If blockchain can replace the auditor by validating transactions, who will validate the validators? Price Waterhouse Cooper LLP (PwC), a Big Four auditing firm, has announced a blockchain audit service that aims to encourage consumers to engage with the new technology.
Blockchain is a constantly growing list of records that are linked and secured by cryptography, and is often associated with cryptocurrencies. Blockchain can also be employed to manage online identity verification, to aid manufacturing growth, and it can even be implemented in innovative e-commerce platforms to rival the likes of Amazon.
Michael Smith, a PwC partner, told The Wall Street Journal that the technology requires an independent validation to ensure that blockchain is operating as it intends to. The firm plans to provide an exterior perspective on clients’ use of blockchain, and to ensure that companies are implementing the technology correctly.
The move will undoubtedly encourage companies’ usage and application of blockchain, as well as appeasing any internal concerns regarding the technology. PwC recognises businesses’ concerns regarding compliance, however, as well as their clients’ anxieties concerning risk management and corporate controls.
These sorts of concerns are not unprecedented. Smith attested that “there’s a natural predilection for people with new technology to be distrustful of it”, and added “there’s going to have to be some kind of independent validation that the technology is functioning as intended.”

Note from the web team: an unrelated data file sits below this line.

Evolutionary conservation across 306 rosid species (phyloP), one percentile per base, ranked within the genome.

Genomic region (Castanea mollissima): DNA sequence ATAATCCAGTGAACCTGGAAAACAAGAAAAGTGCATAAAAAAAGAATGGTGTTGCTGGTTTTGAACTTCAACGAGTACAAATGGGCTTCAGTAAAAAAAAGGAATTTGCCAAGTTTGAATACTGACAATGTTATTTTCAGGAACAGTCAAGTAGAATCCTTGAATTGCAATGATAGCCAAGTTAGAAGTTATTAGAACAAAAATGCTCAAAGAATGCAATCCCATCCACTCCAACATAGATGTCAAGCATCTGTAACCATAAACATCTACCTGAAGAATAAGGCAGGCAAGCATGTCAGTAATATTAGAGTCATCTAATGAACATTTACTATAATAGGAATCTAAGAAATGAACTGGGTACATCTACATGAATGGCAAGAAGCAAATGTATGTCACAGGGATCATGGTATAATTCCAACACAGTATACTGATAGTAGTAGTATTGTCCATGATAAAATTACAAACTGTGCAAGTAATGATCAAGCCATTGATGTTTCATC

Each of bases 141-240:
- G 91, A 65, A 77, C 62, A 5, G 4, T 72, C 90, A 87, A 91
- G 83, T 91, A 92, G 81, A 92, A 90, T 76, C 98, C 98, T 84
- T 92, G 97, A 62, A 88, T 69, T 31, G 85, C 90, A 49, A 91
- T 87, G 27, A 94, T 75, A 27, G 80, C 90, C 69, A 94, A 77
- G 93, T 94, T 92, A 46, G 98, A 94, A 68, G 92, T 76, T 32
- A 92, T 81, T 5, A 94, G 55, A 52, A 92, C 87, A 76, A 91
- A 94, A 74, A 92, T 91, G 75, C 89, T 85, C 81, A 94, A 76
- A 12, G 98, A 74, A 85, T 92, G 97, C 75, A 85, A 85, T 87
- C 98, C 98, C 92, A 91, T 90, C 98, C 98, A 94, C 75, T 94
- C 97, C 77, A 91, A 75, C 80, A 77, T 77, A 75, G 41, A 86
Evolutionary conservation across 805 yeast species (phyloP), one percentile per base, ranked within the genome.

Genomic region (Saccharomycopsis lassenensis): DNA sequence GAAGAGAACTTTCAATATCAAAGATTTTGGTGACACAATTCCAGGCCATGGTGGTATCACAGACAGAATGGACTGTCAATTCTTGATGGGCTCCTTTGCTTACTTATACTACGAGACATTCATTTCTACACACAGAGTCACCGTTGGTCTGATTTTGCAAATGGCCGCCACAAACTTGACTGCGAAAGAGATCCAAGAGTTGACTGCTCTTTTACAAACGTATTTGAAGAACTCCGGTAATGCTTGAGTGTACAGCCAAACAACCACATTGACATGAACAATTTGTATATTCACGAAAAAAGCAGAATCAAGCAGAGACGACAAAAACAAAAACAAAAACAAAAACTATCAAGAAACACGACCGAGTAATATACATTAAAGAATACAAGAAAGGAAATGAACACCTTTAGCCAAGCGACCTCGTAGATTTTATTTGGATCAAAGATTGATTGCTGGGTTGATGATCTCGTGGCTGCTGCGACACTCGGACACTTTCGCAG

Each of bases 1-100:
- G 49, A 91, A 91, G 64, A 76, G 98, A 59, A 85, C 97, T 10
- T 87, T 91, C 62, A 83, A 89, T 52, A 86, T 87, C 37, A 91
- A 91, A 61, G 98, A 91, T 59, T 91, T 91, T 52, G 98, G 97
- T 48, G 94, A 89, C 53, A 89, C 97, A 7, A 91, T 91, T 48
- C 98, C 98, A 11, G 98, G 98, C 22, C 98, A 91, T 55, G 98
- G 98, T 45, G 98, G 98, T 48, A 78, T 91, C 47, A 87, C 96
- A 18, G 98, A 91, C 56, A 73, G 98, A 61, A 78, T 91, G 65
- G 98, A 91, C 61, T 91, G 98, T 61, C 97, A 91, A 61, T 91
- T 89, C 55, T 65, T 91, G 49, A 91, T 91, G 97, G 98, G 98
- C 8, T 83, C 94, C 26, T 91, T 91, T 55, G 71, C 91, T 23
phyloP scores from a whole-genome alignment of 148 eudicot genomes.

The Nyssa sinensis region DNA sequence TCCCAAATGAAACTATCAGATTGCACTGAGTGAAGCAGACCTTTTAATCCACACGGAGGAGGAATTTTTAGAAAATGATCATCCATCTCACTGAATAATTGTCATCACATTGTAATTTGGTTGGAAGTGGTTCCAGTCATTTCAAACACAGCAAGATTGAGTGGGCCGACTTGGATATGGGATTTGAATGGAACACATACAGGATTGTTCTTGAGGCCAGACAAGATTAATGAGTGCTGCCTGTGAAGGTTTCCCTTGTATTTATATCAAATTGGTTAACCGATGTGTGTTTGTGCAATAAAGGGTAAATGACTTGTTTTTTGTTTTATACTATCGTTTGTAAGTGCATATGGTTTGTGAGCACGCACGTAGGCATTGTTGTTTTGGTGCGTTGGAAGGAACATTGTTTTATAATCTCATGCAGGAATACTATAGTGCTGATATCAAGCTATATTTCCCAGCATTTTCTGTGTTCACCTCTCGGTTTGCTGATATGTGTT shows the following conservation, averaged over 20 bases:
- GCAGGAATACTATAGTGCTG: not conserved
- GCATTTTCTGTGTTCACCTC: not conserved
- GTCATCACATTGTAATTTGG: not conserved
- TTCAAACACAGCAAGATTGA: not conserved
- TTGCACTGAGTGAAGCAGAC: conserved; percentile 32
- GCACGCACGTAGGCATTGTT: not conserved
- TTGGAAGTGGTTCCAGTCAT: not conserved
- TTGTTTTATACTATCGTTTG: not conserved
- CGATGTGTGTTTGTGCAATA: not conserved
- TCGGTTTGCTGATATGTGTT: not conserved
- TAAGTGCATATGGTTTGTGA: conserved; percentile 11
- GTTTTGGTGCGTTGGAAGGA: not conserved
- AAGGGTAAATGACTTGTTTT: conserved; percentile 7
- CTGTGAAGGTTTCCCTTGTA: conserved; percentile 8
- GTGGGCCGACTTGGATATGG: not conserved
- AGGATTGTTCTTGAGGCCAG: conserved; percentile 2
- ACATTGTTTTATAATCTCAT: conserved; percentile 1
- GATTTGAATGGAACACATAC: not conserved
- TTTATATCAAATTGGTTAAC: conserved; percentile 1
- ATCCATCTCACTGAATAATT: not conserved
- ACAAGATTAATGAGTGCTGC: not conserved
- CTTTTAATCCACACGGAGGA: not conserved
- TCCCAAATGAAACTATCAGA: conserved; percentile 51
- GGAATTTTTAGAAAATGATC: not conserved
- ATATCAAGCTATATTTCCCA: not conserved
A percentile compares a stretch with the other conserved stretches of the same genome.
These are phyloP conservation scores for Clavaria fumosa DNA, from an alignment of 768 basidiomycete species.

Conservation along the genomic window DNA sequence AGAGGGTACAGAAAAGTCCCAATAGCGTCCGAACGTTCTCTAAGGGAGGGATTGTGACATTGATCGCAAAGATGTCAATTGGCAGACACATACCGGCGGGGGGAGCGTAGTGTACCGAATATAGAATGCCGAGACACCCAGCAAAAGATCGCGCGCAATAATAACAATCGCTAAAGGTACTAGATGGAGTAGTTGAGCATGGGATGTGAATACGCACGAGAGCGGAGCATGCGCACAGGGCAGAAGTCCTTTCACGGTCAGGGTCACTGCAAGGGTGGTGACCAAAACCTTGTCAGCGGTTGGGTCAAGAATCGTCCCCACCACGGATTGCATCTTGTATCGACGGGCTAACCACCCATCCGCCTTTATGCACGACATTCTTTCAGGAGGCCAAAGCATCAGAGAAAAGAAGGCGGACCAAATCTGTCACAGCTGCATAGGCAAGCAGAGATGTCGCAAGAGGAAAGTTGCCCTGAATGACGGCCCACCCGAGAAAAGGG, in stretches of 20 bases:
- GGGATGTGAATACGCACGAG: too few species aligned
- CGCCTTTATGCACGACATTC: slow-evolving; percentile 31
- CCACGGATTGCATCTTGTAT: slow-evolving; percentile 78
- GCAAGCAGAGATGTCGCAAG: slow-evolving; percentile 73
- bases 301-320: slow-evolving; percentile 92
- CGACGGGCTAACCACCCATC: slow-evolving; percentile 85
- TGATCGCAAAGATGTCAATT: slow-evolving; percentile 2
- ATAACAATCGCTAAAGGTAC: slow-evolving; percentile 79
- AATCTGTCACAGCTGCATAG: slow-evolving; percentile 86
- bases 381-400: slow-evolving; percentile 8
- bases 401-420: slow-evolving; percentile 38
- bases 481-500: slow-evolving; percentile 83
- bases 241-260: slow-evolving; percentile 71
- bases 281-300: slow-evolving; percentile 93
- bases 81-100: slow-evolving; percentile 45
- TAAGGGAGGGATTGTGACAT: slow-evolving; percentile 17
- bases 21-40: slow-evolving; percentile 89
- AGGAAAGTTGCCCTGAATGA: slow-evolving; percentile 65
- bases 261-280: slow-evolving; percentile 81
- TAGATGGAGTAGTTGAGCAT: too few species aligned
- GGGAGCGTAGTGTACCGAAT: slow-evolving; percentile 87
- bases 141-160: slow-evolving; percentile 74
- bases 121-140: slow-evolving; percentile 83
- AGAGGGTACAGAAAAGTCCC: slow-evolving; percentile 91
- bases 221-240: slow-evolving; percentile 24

Blockchain is often perceived as tamper-proof, but adopting the technology in enterprise creates a whole new range of challenges in terms of risk management. Vicki Huff, PwC’s global innovation leader, asserted that “the compliance teams don’t know what to do with it.”
PwC has developed testing criteria and controls to tackle these issues, and the firm records transactions on the blockchain using these measures to allow a company to monitor, view, and test transactions in real time. PwC’s effort to capitalise on blockchain is admirable, but only time will tell whether somewhat traditional methods of auditing can be applied to new and unfamiliar technology.